By: Krystle Crossman
Superintendents of schools are trying to lessen the number of out-of-school suspensions that teachers are giving out but the teachers aren’t having it. The School Superintendents Association surveyed 500 different superintendents from different cities and districts. They all came from schools of varying income levels and demographics. What they found was that half of the superintendents surveyed said that they wanted to reduce the number of out-of-school suspensions and expulsions that are being handed out at schools all across the country.
A few months ago new guidelines were pushed through by the Obama administration that were made to reduce the number of suspensions that are targeted at minorities. The administration is trying to get rid of the school-to-prison pipeline. During an interview with PBS the Attorney General at the time, Eric Holder, said that students should not end up in the police station when they are punished in school, they should only end up in a principal’s office.
The survey asked the superintendents what the most common reasons for the suspensions in their schools were. Thirty percent of the superintendents said that kids were suspended for fighting. Forty percent said that the students were suspended for things such as disrespecting teachers and insubordination. Of the superintendents surveyed, 65% said that they partnered with help outside of the school when it came to disciplinary measures. Of that 65%, 84% said that they were partnered with local law enforcement agencies. 75% said that they also partnered with mental health clinics in the area and 58% were partnered up with local judges.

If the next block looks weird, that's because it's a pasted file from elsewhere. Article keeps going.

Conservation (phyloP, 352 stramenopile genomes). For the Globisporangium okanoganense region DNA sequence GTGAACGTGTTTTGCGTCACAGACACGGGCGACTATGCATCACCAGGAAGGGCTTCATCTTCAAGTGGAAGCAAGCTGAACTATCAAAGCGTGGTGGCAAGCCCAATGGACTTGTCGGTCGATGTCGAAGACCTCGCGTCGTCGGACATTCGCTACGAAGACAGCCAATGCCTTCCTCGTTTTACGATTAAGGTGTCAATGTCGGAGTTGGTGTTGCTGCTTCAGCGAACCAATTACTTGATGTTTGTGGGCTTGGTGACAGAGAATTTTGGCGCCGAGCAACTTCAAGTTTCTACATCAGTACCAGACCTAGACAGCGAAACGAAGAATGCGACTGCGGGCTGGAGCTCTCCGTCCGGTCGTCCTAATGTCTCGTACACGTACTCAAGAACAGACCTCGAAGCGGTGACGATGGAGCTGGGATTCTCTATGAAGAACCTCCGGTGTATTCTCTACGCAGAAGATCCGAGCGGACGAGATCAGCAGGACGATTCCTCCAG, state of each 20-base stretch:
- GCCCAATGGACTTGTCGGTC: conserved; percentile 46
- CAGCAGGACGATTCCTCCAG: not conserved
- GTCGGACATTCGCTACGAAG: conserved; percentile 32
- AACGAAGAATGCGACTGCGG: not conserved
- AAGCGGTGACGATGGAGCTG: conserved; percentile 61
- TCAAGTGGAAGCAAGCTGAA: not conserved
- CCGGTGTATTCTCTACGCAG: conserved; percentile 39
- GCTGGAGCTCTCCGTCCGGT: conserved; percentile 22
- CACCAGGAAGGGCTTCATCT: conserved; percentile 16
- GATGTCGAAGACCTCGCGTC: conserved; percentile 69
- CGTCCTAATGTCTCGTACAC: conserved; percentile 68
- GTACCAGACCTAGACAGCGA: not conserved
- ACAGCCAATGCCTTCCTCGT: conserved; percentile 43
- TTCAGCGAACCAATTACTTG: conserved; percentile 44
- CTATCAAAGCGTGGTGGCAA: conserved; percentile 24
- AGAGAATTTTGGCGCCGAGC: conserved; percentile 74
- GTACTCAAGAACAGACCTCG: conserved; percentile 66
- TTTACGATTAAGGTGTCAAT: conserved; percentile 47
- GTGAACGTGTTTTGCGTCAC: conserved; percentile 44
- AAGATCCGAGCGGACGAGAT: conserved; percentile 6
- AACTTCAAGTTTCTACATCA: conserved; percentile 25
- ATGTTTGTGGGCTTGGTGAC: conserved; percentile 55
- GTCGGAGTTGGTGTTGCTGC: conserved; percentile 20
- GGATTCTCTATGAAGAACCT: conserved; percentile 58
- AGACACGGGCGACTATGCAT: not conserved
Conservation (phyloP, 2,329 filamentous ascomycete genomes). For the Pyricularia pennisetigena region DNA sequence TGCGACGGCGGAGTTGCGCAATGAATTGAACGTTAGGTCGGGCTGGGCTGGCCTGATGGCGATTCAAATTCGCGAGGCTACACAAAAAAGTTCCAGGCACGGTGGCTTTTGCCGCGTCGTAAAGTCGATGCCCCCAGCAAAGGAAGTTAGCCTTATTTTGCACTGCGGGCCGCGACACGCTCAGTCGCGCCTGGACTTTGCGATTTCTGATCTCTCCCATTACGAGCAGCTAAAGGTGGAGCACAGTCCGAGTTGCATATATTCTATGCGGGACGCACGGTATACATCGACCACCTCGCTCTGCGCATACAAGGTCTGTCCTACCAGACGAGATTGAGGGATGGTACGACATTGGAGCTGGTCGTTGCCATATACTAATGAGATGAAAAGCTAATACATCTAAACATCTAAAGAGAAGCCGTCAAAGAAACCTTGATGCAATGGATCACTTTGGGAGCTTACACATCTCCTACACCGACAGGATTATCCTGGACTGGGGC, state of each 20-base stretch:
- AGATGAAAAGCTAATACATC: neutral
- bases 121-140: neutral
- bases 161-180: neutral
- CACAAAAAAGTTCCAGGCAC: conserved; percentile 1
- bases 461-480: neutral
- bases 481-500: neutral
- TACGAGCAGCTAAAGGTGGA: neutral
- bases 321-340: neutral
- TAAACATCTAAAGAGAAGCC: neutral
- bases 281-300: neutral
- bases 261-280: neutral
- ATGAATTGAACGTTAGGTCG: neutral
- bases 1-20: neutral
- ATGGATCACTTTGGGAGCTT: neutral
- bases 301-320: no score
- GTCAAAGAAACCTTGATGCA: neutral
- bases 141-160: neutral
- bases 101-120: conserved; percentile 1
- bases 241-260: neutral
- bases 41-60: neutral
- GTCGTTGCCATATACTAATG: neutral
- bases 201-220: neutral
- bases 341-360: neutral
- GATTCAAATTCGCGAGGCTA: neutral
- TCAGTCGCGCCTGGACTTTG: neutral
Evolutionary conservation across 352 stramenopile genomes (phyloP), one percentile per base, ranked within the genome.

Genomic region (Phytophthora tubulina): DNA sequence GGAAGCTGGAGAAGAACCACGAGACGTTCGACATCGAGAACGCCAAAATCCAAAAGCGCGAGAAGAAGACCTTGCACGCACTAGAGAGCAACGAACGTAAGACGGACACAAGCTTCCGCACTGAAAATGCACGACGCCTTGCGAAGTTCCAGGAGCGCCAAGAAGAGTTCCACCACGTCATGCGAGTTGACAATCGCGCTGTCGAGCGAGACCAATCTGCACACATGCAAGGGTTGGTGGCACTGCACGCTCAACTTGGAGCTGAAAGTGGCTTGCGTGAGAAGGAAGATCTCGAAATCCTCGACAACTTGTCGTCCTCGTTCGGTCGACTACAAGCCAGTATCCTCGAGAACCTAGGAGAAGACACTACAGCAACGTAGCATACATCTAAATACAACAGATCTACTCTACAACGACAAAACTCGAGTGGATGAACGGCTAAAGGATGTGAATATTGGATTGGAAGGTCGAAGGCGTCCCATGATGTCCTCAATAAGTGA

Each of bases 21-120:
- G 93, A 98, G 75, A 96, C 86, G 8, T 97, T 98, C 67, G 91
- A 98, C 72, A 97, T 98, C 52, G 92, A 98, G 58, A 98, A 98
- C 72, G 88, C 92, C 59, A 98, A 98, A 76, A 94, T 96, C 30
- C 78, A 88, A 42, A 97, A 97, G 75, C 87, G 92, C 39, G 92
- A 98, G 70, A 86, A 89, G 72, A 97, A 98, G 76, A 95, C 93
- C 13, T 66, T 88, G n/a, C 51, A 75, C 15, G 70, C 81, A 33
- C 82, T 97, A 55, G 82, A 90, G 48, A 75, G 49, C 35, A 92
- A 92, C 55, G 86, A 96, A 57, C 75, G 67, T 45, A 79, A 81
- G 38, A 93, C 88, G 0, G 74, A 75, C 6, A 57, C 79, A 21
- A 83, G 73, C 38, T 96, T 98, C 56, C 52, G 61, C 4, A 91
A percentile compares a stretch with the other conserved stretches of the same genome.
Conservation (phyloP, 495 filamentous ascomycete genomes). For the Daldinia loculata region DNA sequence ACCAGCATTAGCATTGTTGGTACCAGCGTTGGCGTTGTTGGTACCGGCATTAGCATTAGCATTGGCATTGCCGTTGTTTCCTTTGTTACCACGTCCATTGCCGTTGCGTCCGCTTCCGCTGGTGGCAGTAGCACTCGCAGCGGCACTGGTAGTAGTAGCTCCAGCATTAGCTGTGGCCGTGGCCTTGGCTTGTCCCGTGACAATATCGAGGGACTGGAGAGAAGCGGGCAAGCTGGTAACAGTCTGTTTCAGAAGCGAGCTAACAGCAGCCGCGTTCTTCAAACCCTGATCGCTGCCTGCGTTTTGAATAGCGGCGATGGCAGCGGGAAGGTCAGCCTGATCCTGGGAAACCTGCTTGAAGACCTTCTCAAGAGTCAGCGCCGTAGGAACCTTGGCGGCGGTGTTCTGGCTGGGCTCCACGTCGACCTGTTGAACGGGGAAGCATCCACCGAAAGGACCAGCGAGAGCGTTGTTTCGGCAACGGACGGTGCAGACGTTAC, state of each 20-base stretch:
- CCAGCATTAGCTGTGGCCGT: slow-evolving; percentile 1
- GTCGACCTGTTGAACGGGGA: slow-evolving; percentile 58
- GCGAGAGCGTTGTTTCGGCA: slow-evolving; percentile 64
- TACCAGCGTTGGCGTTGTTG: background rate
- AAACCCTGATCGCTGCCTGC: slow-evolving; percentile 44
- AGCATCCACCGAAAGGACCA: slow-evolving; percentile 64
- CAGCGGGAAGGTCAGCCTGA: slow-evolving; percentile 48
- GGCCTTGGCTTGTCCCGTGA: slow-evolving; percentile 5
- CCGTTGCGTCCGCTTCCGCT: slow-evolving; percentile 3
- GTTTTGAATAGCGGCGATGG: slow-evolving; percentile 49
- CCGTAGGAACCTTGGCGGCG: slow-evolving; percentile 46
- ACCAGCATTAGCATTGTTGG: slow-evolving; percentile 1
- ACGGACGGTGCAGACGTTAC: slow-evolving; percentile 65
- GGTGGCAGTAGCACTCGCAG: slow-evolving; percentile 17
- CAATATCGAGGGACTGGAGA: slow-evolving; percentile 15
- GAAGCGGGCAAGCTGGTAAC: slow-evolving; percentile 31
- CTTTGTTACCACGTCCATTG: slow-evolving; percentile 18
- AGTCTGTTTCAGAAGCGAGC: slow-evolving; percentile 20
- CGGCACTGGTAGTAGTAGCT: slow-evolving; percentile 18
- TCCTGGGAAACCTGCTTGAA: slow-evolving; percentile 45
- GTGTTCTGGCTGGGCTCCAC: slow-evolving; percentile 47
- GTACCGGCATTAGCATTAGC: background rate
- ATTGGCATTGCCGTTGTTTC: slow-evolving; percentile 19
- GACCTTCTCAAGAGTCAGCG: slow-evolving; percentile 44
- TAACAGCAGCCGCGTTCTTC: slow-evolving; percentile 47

One of the most important results of the survey was that 72% of the superintendents said that they would get backlash from the teachers and the principals at their schools if they were to reduce the number of suspensions and expulsions. They also said that they would expect to get support from the parents of the students. Why would the teachers oppose something that would be very beneficial to young minority students? Perhaps it is because they feel that if they let the students get away with disrespect that they will grow up to be criminals. Unfortunately students that are suspended when they are young grow up thinking that they are bad kids and can never do anything right which leads them down a bad path.